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Health Care Provisions in Budget Package Appear to Largely Follow House Plan

DECEMBER 18, 2005 -- As House and Senate negotiators reached a compromise on the budget savings package early Monday morning, the final language on cuts to Medicare and Medicaid appeared to largely take its lead from the House version of the bill, a more conservative and market-driven proposal that would increase cost-sharing for Medicaid patients and maintain a fund designed to encourage the participation of managed care plans in Medicare.

The budget savings package would cut a net $6 billion from Medicare, the health program for the elderly, down from estimates of $8.3 billion on Sunday evening.

Last-minute changes were won early Monday morning by lawmakers and businesses who objected to a provision requiring Medicare beneficiaries to own rather than rent durable medical equipment after a certain time period. After much lobbying, the period of time was changed from 18 months to 36 months for oxygen equipment. That change meant $2 billion less in savings from Medicare in the overall spending cuts package.

The bill would save a net total of $4.8 billion from the low-income health care program Medicaid, according to a preliminary Congressional Budget Office (CBO) estimate obtained Sunday evening.

The legislation would mark a big victory for health insurers, whose intense lobbying efforts over the weekend pushed lawmakers to keep alive a fund included in the 2003 Medicare drug law (PL 108-173) designed to encourage preferred provider organizations to participate in Medicare. The Senate bill would have eliminated the fund, for a savings of $5.4 billion over five years. Moderates had argued that enough plans had signed up for Medicare already.

Another powerful lobby, the American Medical Association, failed to get the increase in doctor payment rates it had sought for treating Medicare patients, but physicians also would not be subject to a 4.4 percent drop that is scheduled to take effect Jan. 1. Instead, according to the CBO documents, the payment rate would be frozen at 2005 levels for the next year, at a cost of about $7.3 billion. The Senate budget bill provided a 1 percent increase in the rate, but the House bill did not address it.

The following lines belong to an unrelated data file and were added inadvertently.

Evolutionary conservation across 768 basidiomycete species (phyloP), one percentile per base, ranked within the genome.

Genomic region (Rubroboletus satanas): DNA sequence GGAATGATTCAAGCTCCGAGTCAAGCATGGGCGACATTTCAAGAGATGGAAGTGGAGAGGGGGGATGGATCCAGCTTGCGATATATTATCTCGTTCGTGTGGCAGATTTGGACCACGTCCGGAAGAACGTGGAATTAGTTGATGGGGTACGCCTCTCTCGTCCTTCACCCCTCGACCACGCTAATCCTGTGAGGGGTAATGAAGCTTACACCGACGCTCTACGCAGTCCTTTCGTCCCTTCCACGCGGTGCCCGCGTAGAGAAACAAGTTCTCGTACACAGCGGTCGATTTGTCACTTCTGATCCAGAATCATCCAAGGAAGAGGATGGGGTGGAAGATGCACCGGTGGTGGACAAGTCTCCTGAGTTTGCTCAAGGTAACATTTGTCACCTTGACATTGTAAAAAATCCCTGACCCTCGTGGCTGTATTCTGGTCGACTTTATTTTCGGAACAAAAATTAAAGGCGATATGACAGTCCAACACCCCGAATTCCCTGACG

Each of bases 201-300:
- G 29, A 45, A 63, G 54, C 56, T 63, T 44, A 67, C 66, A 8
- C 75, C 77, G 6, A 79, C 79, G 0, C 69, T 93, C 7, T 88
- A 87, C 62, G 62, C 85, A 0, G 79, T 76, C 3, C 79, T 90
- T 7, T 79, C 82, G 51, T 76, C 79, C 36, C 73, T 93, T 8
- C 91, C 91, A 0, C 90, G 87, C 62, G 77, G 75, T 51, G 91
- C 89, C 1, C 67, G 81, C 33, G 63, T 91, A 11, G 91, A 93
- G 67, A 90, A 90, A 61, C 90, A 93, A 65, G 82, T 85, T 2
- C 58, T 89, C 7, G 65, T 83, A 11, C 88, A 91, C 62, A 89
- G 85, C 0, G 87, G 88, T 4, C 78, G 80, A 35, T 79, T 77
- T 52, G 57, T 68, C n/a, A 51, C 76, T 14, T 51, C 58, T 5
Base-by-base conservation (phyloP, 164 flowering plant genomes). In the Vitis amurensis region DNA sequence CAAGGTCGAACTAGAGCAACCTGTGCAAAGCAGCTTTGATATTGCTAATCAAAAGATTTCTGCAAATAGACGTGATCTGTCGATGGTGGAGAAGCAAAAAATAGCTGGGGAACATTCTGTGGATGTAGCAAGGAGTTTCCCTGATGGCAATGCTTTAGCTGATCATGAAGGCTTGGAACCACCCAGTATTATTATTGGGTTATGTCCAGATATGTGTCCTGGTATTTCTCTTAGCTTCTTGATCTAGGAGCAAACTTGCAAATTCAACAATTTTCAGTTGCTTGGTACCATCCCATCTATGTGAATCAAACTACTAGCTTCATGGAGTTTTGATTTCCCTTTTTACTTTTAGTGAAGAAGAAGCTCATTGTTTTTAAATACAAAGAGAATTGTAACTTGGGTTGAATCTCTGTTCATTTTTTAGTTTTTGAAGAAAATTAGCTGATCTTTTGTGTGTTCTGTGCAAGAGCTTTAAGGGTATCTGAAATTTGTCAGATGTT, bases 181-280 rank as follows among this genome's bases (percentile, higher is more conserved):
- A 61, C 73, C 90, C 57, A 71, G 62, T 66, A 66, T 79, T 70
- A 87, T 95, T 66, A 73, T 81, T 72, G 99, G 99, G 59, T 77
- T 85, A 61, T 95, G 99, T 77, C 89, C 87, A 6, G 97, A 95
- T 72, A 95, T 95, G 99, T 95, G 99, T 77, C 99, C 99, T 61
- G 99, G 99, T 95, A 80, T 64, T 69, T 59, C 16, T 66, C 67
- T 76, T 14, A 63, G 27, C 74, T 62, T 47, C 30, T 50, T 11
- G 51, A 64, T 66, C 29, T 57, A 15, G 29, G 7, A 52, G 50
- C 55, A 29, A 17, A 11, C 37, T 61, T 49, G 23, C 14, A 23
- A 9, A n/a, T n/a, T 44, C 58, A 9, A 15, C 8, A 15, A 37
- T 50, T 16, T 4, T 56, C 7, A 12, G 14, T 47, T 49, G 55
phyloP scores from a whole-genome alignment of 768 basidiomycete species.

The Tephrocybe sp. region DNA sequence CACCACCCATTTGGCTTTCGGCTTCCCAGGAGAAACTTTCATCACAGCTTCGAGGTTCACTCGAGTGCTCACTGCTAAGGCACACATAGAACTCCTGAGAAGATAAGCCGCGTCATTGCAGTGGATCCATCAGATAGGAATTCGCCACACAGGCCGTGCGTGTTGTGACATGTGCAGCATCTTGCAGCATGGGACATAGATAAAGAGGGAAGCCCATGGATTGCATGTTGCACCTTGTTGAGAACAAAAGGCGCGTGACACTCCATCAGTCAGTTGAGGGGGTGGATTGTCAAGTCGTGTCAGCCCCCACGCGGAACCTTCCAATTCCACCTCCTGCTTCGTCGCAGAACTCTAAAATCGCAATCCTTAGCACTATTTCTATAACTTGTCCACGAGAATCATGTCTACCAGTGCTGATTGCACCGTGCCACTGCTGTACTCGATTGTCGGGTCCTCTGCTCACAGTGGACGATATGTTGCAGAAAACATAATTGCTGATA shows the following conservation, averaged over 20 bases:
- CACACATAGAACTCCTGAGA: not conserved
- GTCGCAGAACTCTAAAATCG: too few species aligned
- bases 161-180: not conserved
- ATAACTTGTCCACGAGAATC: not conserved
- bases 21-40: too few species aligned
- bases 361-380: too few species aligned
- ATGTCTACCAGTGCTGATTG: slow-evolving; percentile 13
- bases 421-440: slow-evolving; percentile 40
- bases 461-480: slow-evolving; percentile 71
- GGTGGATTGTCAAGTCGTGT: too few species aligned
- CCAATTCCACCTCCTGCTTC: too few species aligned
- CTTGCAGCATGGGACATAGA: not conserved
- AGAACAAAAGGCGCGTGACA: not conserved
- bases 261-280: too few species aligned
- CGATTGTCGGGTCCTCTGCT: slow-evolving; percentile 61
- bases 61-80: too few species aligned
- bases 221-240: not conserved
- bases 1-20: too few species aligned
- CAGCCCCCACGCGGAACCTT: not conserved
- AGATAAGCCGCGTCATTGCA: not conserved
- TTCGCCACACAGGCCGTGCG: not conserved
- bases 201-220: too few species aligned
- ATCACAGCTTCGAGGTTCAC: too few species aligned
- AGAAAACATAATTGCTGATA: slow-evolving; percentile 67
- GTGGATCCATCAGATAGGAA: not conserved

Doctors will likely be unhappy with another provision of the bill that would reduce Medicare payments for some imaging services in 2006 and 2007. According to the Medicare Payment Advisory Commission, which advises Congress on Medicare payment issues, spending on medical imaging has grown faster than any other service in recent years.

According to the preliminary CBO budget estimates dated Sunday evening, lawmakers also found $6.5 billion in Medicare savings by implementing a Bush administration plan to give higher Medicare payments to insurers that cover sicker patients and lower payments to plans that enroll healthier patients.

Home health care providers would also take a hit, according to the CBO scores. Freezing payments for home health care services at 2005 rates would save $2 billion for Medicare, although agencies that serve rural areas would get a boost.

Savings to the Medicaid program in many ways appear likely to mirror the House budget savings package. The net savings of $4.8 billion is about half of what conservatives sought, but the bill maintains many of the elements they had pushed for, including giving states more flexibility in designing Medicaid benefits and allowing states to set co-payment levels for some services. The cost-sharing provisions would save about $1.9 billion over five years, a figure that jumps to $9.7 billion when projected 10 years out, according to the preliminary CBO estimates.

The cost-sharing provisions, which conservatives say will cause patients to be more involved in their care if they have a monetary stake in it, are among the parts of the bill that have rankled moderate GOP senators such as Gordon H. Smith of Oregon.

"The cost-sharing is one of the key pieces Sen. Smith fought to keep out of the Senate version. If it continues to look like the House package, Sen. Smith would be inclined to vote against the bill," said Smith spokesman Demetrios Karoutsos.

Six other moderates joined Smith in writing a letter to Senate Majority Leader Bill Frist, R-Tenn., last week asking him to avoid such changes to the program, though it is unclear whether they plan to vote for the bill.

House conservatives also prevailed over Senate negotiators and got provisions included in the final bill that tighten restrictions on seniors who transfer their assets and then qualify for Medicaid. The asset transfer rules would save about $2 billion over five years.

The asset transfer provisions angered the powerful seniors lobby AARP.

"AARP strongly opposes the current conference agreement. This is irresponsible policy and will harm millions of low-income Medicaid beneficiaries, millions of older persons who need long-term care and unfairly increases Part B premiums for all Medicare beneficiaries," said Kirsten Sloan, chief health lobbyist for AARP, Sunday night.

Also included in the Medicaid savings are changes to the way pharmacists are reimbursed under Medicaid. An expected savings of $3.6 billion, according to the preliminary estimates, would come from changing the reimbursement formula to more accurately reflect the actual costs pharmacists pay to acquire the drugs.

The conference agreement also funds a program to allow Medicaid coverage for disabled children whose families are not eligible for the program—a priority for Senate Finance Chairman Charles E. Grassley, R-Iowa—at $1.4 billion over five years.

Overall, according to the preliminary CBO numbers, the conferees found $6.9 billion in Medicaid savings, but $2.1 billion of that total was reallocated to states most affected by Hurricane Katrina, to help specifically with Medicaid costs.

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